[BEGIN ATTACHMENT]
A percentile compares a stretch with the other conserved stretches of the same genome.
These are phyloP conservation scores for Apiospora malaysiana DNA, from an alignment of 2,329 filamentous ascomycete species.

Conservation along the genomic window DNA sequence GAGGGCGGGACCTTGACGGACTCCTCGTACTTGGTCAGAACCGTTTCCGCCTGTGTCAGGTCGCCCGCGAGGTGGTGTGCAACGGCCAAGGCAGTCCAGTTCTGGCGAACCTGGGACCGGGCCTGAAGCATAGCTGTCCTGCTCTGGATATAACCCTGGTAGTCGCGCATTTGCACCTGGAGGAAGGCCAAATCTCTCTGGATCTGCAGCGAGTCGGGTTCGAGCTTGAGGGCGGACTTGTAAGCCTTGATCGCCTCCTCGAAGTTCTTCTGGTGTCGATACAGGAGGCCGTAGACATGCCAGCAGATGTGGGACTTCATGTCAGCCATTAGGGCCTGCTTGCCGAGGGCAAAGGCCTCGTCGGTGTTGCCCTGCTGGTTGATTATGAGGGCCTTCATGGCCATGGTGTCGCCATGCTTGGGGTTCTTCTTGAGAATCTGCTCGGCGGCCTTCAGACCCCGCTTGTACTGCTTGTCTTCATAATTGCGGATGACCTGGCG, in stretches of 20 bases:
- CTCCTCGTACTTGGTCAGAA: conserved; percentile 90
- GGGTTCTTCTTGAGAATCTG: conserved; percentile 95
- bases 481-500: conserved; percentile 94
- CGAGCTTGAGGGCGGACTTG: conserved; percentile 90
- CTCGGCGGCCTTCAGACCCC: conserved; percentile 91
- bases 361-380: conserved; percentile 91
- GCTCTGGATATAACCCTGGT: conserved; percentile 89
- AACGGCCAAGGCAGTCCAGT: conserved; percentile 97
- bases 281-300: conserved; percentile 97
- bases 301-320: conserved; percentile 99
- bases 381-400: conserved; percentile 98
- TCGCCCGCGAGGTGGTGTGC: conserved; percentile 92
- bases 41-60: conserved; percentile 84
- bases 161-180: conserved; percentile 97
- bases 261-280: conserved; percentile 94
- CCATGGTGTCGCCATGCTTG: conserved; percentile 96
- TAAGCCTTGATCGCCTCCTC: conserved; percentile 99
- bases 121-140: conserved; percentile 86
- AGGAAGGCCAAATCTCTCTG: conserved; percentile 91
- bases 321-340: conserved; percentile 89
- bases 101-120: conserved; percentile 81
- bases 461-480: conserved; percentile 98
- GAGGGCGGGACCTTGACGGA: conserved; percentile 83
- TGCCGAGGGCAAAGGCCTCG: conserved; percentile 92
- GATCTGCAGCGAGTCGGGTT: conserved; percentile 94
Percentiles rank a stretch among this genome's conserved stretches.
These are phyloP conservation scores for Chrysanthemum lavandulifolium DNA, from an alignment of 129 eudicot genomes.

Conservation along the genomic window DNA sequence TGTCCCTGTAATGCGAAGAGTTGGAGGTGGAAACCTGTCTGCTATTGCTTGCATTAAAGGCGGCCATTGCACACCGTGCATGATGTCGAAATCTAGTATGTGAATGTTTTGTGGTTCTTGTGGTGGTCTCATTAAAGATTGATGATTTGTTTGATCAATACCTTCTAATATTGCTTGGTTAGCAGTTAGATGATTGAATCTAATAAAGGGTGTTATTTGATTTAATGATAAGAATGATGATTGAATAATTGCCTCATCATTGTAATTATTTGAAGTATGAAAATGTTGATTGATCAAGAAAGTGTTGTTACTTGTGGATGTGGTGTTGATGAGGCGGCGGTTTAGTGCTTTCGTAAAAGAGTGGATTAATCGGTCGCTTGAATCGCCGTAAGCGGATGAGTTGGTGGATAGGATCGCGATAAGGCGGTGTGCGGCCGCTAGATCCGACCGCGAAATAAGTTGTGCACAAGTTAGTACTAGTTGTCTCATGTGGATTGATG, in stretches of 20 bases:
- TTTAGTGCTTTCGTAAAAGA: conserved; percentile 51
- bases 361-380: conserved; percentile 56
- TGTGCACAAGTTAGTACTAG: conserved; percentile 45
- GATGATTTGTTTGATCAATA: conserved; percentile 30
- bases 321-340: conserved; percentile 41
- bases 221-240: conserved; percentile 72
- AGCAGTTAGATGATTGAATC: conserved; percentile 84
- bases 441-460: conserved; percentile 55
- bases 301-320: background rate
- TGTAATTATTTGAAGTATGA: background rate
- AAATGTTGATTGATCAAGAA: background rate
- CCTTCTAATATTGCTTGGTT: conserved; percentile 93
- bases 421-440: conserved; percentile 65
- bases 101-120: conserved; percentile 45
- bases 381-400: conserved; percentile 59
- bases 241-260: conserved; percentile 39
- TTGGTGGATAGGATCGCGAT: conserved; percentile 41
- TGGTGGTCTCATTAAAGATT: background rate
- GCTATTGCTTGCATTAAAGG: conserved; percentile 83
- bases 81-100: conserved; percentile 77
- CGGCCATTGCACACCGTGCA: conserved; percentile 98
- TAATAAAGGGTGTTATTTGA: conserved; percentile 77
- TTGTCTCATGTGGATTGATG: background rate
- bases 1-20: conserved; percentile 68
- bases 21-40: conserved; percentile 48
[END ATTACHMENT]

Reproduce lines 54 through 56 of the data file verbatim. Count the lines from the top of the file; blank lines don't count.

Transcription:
- TTGTCTCATGTGGATTGATG: background rate
- bases 1-20: conserved; percentile 68
- bases 21-40: conserved; percentile 48